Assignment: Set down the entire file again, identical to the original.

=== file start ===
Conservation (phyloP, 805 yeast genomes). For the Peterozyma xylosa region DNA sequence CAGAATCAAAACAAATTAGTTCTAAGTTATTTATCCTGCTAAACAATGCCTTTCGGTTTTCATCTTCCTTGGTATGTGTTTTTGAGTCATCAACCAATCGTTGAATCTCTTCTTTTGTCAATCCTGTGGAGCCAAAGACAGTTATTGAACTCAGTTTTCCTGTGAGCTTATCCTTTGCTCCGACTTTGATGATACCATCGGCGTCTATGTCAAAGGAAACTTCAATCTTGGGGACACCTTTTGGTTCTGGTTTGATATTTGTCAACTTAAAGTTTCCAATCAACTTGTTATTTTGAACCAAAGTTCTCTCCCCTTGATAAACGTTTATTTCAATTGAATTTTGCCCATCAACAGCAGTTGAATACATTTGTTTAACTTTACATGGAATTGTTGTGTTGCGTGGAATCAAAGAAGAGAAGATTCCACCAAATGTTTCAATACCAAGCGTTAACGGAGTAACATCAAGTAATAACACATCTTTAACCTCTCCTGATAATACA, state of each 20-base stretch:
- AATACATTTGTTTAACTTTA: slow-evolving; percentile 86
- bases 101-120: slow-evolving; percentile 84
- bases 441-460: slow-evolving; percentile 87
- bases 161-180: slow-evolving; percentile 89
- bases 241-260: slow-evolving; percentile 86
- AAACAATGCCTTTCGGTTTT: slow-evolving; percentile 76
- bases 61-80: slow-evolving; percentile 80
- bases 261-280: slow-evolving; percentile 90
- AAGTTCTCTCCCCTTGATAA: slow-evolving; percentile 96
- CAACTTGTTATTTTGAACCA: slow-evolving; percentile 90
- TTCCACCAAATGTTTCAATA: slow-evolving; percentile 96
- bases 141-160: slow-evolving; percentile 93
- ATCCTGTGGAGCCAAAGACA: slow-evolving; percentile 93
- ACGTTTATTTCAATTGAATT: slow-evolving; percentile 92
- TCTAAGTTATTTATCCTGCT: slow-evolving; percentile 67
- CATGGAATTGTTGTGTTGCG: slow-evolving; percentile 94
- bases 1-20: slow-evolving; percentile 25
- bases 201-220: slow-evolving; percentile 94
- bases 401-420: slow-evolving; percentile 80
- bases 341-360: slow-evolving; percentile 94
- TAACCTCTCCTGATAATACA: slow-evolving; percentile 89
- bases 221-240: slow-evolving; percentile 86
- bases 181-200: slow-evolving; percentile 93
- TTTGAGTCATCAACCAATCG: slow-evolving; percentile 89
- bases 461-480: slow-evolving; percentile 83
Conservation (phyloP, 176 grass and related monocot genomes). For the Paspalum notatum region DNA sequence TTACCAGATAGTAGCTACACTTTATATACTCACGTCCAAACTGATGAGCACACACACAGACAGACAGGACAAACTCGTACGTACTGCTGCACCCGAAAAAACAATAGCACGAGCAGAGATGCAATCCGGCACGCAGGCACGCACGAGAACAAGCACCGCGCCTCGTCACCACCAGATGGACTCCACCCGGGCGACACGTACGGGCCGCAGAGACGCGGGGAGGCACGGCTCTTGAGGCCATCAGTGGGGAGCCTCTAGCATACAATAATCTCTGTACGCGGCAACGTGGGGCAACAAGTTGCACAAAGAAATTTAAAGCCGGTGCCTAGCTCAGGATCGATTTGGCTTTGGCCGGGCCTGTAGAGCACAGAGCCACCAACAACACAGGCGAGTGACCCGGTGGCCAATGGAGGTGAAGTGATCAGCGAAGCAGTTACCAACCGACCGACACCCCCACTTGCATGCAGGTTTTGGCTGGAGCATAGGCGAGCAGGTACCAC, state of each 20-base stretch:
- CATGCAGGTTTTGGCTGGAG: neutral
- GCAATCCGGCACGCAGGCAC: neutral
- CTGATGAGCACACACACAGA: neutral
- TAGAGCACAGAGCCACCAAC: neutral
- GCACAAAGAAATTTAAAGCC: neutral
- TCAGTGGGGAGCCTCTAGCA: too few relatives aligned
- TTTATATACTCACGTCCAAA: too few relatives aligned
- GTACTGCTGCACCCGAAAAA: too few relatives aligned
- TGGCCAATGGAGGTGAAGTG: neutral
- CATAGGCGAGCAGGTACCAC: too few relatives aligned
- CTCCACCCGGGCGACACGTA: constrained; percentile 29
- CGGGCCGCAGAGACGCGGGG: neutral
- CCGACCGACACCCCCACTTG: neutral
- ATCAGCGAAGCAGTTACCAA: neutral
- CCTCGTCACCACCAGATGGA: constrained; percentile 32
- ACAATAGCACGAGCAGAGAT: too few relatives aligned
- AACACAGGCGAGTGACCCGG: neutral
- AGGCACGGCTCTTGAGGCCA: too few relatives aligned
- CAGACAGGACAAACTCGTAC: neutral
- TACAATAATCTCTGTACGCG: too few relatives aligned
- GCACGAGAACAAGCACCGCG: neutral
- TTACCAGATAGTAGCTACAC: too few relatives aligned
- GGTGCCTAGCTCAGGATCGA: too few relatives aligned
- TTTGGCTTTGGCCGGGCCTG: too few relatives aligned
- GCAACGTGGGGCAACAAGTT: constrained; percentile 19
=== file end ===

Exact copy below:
Conservation (phyloP, 805 yeast genomes). For the Peterozyma xylosa region DNA sequence CAGAATCAAAACAAATTAGTTCTAAGTTATTTATCCTGCTAAACAATGCCTTTCGGTTTTCATCTTCCTTGGTATGTGTTTTTGAGTCATCAACCAATCGTTGAATCTCTTCTTTTGTCAATCCTGTGGAGCCAAAGACAGTTATTGAACTCAGTTTTCCTGTGAGCTTATCCTTTGCTCCGACTTTGATGATACCATCGGCGTCTATGTCAAAGGAAACTTCAATCTTGGGGACACCTTTTGGTTCTGGTTTGATATTTGTCAACTTAAAGTTTCCAATCAACTTGTTATTTTGAACCAAAGTTCTCTCCCCTTGATAAACGTTTATTTCAATTGAATTTTGCCCATCAACAGCAGTTGAATACATTTGTTTAACTTTACATGGAATTGTTGTGTTGCGTGGAATCAAAGAAGAGAAGATTCCACCAAATGTTTCAATACCAAGCGTTAACGGAGTAACATCAAGTAATAACACATCTTTAACCTCTCCTGATAATACA, state of each 20-base stretch:
- AATACATTTGTTTAACTTTA: slow-evolving; percentile 86
- bases 101-120: slow-evolving; percentile 84
- bases 441-460: slow-evolving; percentile 87
- bases 161-180: slow-evolving; percentile 89
- bases 241-260: slow-evolving; percentile 86
- AAACAATGCCTTTCGGTTTT: slow-evolving; percentile 76
- bases 61-80: slow-evolving; percentile 80
- bases 261-280: slow-evolving; percentile 90
- AAGTTCTCTCCCCTTGATAA: slow-evolving; percentile 96
- CAACTTGTTATTTTGAACCA: slow-evolving; percentile 90
- TTCCACCAAATGTTTCAATA: slow-evolving; percentile 96
- bases 141-160: slow-evolving; percentile 93
- ATCCTGTGGAGCCAAAGACA: slow-evolving; percentile 93
- ACGTTTATTTCAATTGAATT: slow-evolving; percentile 92
- TCTAAGTTATTTATCCTGCT: slow-evolving; percentile 67
- CATGGAATTGTTGTGTTGCG: slow-evolving; percentile 94
- bases 1-20: slow-evolving; percentile 25
- bases 201-220: slow-evolving; percentile 94
- bases 401-420: slow-evolving; percentile 80
- bases 341-360: slow-evolving; percentile 94
- TAACCTCTCCTGATAATACA: slow-evolving; percentile 89
- bases 221-240: slow-evolving; percentile 86
- bases 181-200: slow-evolving; percentile 93
- TTTGAGTCATCAACCAATCG: slow-evolving; percentile 89
- bases 461-480: slow-evolving; percentile 83
Conservation (phyloP, 176 grass and related monocot genomes). For the Paspalum notatum region DNA sequence TTACCAGATAGTAGCTACACTTTATATACTCACGTCCAAACTGATGAGCACACACACAGACAGACAGGACAAACTCGTACGTACTGCTGCACCCGAAAAAACAATAGCACGAGCAGAGATGCAATCCGGCACGCAGGCACGCACGAGAACAAGCACCGCGCCTCGTCACCACCAGATGGACTCCACCCGGGCGACACGTACGGGCCGCAGAGACGCGGGGAGGCACGGCTCTTGAGGCCATCAGTGGGGAGCCTCTAGCATACAATAATCTCTGTACGCGGCAACGTGGGGCAACAAGTTGCACAAAGAAATTTAAAGCCGGTGCCTAGCTCAGGATCGATTTGGCTTTGGCCGGGCCTGTAGAGCACAGAGCCACCAACAACACAGGCGAGTGACCCGGTGGCCAATGGAGGTGAAGTGATCAGCGAAGCAGTTACCAACCGACCGACACCCCCACTTGCATGCAGGTTTTGGCTGGAGCATAGGCGAGCAGGTACCAC, state of each 20-base stretch:
- CATGCAGGTTTTGGCTGGAG: neutral
- GCAATCCGGCACGCAGGCAC: neutral
- CTGATGAGCACACACACAGA: neutral
- TAGAGCACAGAGCCACCAAC: neutral
- GCACAAAGAAATTTAAAGCC: neutral
- TCAGTGGGGAGCCTCTAGCA: too few relatives aligned
- TTTATATACTCACGTCCAAA: too few relatives aligned
- GTACTGCTGCACCCGAAAAA: too few relatives aligned
- TGGCCAATGGAGGTGAAGTG: neutral
- CATAGGCGAGCAGGTACCAC: too few relatives aligned
- CTCCACCCGGGCGACACGTA: constrained; percentile 29
- CGGGCCGCAGAGACGCGGGG: neutral
- CCGACCGACACCCCCACTTG: neutral
- ATCAGCGAAGCAGTTACCAA: neutral
- CCTCGTCACCACCAGATGGA: constrained; percentile 32
- ACAATAGCACGAGCAGAGAT: too few relatives aligned
- AACACAGGCGAGTGACCCGG: neutral
- AGGCACGGCTCTTGAGGCCA: too few relatives aligned
- CAGACAGGACAAACTCGTAC: neutral
- TACAATAATCTCTGTACGCG: too few relatives aligned
- GCACGAGAACAAGCACCGCG: neutral
- TTACCAGATAGTAGCTACAC: too few relatives aligned
- GGTGCCTAGCTCAGGATCGA: too few relatives aligned
- TTTGGCTTTGGCCGGGCCTG: too few relatives aligned
- GCAACGTGGGGCAACAAGTT: constrained; percentile 19